Ac-Pro-Ala-Leu-AMC (PAL-AMC)

Catalog number: SBB-PS0007, 2 mg

Ac-PAL-AMC is a fluorogenic peptidyl substrate for measuring caspase-like activity of the immunoproteasome. Hydrolysis of this substrate by the β1i subunit of the immunoproteasome is monitored by observing fluorescence at an Excitation wavelength of 345nm and Emission at 445nm. [1][2][3][4]

In stock


Ac-PAL-AMC (Acetyl-Pro-Ala-Leu-AMC) is a 7-amino-4-methylcoumarin labeled fluorogenic peptidyl substrate hydrolyzed by the β1i subunit of the 20S immunoproteasome. Peptidylglutamyl-peptide hydrolyzing (Caspase-like) activity can be measured using a working concentration of 20-50μM substrate. This substrate is specific to the immunoproteasome, and is not hydrolyzed efficiently by the constitutive proteasome. Cleavage of this peptide by the immunoproteasome or other enzymes liberates the fluorophore AMC causing a strong fluorescent signal which is detected at an Excitation wavelength of 345nm and Emission wavelength of 445nm. 20S Proteasome enzyme requires activation with 0.035% SDS in the assay buffer.

For Research Use Only, Not For Use In Humans.


Product Overview
Quantity: 2.0 mg
Molecular Weight: 498.6 Da
Purity: >99% by HPLC
Readout: Endpoint / Kinetic
Label or Dye: 7-Amino-4-methylcoumarin
Detection Method: Fluorescence
Substrate Properties: Protein-Based Substrate, C26H34N4O6
Excitation/Emission (nm): 345/445
Storage Buffer: Lyophilized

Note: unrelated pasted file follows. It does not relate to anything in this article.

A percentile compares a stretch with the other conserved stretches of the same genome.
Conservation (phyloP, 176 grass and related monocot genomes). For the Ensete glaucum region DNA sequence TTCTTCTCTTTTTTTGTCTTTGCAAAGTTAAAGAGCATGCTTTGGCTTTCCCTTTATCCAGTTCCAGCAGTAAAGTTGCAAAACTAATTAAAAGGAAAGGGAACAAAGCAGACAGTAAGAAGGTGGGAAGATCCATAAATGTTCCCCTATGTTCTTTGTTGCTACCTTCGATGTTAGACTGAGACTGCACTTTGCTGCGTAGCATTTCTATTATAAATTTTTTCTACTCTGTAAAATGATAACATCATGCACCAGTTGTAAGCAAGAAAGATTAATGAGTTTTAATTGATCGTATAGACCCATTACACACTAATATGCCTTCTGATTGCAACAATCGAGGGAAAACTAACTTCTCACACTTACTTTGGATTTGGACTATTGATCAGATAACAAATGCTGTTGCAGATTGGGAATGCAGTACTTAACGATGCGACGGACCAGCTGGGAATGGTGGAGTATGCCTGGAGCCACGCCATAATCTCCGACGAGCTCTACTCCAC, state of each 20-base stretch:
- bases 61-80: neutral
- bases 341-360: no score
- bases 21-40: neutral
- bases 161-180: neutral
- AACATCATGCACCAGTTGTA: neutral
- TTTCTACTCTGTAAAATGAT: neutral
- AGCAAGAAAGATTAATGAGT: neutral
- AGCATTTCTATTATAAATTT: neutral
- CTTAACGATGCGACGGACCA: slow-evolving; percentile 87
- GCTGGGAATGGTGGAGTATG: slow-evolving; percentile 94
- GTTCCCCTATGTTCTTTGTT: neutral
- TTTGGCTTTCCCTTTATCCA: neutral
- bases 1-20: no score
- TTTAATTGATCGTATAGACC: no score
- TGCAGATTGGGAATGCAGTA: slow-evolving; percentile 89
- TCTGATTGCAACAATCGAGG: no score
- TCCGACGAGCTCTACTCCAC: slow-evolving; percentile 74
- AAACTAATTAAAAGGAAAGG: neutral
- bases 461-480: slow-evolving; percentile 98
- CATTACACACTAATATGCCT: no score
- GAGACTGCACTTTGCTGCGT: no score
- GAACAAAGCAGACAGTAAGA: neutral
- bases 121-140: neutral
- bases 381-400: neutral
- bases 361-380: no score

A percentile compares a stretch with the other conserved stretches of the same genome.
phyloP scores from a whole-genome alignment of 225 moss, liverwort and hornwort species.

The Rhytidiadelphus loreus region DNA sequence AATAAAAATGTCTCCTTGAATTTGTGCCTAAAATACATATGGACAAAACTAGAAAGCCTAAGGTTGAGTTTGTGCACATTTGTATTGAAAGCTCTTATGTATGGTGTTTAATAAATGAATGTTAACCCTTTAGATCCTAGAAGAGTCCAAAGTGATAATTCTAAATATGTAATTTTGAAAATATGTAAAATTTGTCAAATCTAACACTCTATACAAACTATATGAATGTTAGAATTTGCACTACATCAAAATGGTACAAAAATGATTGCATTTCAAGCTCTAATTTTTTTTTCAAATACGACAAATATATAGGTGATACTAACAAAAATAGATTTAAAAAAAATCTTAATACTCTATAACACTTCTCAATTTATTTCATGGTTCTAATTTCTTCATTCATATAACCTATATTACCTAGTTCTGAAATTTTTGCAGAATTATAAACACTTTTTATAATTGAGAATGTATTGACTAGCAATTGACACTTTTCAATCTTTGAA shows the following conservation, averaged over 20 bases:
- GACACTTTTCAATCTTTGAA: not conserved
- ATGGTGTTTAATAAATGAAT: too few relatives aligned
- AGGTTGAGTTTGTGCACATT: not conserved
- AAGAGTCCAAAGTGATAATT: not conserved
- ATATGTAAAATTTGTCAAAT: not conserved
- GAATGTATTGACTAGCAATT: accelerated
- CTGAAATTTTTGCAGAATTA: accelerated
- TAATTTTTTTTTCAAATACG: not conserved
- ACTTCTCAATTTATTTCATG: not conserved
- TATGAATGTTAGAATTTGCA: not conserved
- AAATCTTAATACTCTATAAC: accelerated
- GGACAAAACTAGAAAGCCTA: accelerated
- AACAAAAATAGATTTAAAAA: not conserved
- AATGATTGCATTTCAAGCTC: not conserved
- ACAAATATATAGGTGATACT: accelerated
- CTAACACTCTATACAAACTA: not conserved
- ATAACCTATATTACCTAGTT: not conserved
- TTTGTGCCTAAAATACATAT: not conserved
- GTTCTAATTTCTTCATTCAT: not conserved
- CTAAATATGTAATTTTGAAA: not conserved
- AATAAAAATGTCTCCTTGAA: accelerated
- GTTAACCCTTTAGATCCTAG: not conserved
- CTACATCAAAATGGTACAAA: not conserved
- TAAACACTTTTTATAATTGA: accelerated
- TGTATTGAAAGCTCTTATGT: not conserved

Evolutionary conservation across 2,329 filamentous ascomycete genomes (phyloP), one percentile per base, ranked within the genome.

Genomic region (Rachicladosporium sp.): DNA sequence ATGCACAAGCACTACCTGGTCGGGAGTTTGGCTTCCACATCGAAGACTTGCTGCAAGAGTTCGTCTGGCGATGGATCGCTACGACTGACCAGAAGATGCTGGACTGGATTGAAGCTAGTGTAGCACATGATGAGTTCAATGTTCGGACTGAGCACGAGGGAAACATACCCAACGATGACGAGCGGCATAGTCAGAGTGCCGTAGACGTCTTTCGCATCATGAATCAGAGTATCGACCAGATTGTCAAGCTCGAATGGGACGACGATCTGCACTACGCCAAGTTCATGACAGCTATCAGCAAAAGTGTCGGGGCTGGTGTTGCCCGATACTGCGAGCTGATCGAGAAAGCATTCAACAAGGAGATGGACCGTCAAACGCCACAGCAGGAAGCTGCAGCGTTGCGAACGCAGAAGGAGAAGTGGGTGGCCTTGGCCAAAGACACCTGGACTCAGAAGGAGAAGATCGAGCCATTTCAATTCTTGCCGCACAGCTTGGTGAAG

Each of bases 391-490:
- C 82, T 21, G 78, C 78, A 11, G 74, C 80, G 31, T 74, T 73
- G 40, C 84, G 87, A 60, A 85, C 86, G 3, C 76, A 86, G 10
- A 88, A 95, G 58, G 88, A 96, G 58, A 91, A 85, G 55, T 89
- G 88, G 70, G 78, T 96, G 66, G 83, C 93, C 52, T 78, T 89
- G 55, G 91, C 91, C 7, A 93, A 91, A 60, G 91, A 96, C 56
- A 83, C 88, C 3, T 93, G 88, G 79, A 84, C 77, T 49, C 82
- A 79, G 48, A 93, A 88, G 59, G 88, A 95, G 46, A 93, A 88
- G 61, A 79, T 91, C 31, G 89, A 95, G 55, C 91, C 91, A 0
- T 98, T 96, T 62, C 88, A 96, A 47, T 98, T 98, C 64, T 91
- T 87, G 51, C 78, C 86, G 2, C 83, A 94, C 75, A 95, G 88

Storage Store at 4°C after product arrival. After preparing a stock in DMSO ( ≥10 mM) store product at -20°C to −80°C. It is recommended to make multiple aliquots after the first thaw to ensure best performance.

Figures & Data


Figure 1. Ac-PAL-AMC, Chemical Structure.
Structure of Ac-PAL-AMC.

Immunoproteasome Activity

Figure 2. 20S Immunoproteasome vs. 20S Constitutive Proteasome Activity.
PAL-AMC exhibits a high specific activity and preference for 20S immunoproteasome compared to constitutive 20S proteasome.

Certificates of Analysis (COA)

Citations & References

1) Park, Ji Eun, et al. "PSMB9 codon 60 polymorphisms have no impact on the activity of the immunoproteasome catalytic subunit B1i expressed in multiple types of solid cancer." PloS one 8.9 (2013): e73732.

2) Miller, Zachary, et al. "Inhibitors of the immunoproteasome: current status and future directions." Current pharmaceutical design 19.22 (2013): 4140-4151.

3) Dubiella, Christian. Development and Characterization of Selective Immunoproteasome Inhibitors. Diss. Universität München, 2015.